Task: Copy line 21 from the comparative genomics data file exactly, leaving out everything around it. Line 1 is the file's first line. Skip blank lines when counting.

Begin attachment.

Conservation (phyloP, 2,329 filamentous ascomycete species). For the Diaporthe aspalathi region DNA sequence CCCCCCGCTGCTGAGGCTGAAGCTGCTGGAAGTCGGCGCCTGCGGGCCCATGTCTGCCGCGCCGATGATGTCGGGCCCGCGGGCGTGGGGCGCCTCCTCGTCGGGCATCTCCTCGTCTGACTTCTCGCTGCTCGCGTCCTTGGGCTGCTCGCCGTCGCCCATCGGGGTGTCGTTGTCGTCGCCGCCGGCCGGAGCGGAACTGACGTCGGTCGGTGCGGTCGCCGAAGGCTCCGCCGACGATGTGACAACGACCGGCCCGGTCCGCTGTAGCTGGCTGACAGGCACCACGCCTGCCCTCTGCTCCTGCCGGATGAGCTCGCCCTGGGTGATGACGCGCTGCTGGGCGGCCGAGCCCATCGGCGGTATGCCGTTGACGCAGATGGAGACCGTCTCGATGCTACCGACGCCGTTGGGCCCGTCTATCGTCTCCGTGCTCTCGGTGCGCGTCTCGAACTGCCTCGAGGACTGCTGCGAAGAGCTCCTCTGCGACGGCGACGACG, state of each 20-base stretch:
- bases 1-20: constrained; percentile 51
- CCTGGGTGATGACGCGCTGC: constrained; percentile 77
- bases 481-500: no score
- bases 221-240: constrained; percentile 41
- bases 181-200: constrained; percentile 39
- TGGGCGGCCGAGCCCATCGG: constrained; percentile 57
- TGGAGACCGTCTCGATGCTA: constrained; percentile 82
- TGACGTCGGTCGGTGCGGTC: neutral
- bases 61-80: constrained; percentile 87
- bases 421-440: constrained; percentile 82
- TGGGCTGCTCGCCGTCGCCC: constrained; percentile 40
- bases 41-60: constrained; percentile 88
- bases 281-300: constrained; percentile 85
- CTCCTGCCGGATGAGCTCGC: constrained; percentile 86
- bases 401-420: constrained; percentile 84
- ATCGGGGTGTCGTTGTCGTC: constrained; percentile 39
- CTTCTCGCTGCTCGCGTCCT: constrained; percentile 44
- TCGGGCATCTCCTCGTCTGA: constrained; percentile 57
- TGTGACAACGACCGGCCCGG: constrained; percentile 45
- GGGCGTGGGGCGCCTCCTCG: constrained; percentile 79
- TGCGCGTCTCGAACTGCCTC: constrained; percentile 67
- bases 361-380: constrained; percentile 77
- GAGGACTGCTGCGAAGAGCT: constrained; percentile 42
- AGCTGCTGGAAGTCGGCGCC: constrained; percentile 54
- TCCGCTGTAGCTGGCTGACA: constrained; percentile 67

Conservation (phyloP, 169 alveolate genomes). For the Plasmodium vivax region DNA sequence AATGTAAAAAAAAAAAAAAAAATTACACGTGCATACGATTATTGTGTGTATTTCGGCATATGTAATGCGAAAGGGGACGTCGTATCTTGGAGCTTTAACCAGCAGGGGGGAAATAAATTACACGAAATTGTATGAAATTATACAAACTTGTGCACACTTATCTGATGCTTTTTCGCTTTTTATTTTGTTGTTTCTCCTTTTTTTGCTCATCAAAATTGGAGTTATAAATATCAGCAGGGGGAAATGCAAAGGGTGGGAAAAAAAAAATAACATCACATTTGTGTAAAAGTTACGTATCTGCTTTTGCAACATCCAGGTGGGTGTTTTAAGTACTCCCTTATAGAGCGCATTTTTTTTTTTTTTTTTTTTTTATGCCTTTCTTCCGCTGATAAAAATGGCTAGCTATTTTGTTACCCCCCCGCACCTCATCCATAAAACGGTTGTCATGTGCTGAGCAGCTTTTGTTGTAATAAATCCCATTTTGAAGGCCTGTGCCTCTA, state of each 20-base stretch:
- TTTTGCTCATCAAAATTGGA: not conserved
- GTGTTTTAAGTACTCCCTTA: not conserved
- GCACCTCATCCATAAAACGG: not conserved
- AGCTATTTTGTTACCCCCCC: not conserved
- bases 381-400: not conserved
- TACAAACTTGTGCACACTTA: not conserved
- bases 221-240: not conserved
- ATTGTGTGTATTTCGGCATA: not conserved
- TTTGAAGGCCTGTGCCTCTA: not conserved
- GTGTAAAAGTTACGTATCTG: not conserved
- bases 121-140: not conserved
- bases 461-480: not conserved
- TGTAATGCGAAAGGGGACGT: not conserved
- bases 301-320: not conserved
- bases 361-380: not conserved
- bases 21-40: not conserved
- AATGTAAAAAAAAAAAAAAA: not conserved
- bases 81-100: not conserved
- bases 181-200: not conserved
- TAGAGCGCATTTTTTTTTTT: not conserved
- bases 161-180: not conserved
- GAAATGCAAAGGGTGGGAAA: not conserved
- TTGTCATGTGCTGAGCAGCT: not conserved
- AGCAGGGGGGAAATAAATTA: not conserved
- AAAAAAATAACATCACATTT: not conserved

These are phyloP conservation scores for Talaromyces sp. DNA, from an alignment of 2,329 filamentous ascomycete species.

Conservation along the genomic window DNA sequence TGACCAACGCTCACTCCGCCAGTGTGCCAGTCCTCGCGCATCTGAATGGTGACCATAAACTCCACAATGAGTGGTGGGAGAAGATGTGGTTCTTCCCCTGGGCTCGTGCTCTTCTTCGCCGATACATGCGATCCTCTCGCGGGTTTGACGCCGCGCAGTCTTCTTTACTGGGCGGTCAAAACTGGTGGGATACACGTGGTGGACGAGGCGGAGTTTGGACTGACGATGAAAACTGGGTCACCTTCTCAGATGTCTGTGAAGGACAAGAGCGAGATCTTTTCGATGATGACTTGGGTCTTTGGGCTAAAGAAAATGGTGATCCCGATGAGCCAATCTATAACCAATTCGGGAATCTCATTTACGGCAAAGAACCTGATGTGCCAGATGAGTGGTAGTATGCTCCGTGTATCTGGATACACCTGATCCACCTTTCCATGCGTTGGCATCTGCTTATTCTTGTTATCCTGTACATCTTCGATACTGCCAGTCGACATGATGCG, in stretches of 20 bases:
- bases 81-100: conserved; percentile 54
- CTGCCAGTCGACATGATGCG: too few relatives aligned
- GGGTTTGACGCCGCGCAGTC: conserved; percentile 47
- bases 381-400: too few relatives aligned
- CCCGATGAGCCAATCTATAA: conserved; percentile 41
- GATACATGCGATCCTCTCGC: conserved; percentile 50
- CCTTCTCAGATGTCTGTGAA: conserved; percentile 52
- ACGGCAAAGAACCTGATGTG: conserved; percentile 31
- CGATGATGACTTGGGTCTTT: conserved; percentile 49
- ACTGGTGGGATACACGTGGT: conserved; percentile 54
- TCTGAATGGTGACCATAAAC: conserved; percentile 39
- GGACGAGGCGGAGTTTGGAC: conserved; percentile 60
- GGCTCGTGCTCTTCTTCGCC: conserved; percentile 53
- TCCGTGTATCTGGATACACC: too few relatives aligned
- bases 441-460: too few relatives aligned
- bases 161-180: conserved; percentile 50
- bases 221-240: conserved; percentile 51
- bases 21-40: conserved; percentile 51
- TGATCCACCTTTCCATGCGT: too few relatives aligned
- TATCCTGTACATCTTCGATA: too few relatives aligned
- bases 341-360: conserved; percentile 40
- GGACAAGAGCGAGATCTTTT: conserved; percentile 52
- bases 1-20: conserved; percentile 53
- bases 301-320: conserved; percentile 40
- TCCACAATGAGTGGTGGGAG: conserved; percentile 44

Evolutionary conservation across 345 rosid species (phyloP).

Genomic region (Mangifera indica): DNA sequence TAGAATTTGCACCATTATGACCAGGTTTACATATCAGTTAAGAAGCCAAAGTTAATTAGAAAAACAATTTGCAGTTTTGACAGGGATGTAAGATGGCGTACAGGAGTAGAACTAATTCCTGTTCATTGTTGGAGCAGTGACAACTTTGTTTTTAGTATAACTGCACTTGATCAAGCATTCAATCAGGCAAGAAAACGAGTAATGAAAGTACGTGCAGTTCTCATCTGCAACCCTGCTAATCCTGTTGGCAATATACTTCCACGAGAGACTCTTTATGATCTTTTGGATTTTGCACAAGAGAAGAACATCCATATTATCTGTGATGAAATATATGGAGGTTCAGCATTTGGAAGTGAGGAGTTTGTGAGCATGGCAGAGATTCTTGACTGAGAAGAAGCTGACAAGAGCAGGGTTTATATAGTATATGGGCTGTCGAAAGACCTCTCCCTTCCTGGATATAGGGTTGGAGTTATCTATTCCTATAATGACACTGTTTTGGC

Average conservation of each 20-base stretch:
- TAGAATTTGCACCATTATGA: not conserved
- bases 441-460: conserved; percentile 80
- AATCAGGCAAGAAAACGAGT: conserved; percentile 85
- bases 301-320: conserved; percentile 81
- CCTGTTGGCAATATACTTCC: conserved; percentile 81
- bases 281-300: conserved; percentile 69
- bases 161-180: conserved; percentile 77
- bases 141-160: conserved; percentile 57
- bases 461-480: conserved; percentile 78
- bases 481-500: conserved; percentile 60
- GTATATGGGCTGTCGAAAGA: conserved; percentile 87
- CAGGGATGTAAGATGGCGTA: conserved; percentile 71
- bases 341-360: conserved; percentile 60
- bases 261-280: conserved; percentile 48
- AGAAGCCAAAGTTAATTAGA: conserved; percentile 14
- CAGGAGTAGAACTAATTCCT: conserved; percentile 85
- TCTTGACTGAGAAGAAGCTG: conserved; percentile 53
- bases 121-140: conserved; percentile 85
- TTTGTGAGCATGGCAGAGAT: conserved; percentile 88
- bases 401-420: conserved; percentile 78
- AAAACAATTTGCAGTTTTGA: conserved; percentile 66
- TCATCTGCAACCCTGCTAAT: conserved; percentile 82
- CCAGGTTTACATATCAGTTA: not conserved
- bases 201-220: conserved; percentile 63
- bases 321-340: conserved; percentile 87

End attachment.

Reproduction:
- GGGCGTGGGGCGCCTCCTCG: constrained; percentile 79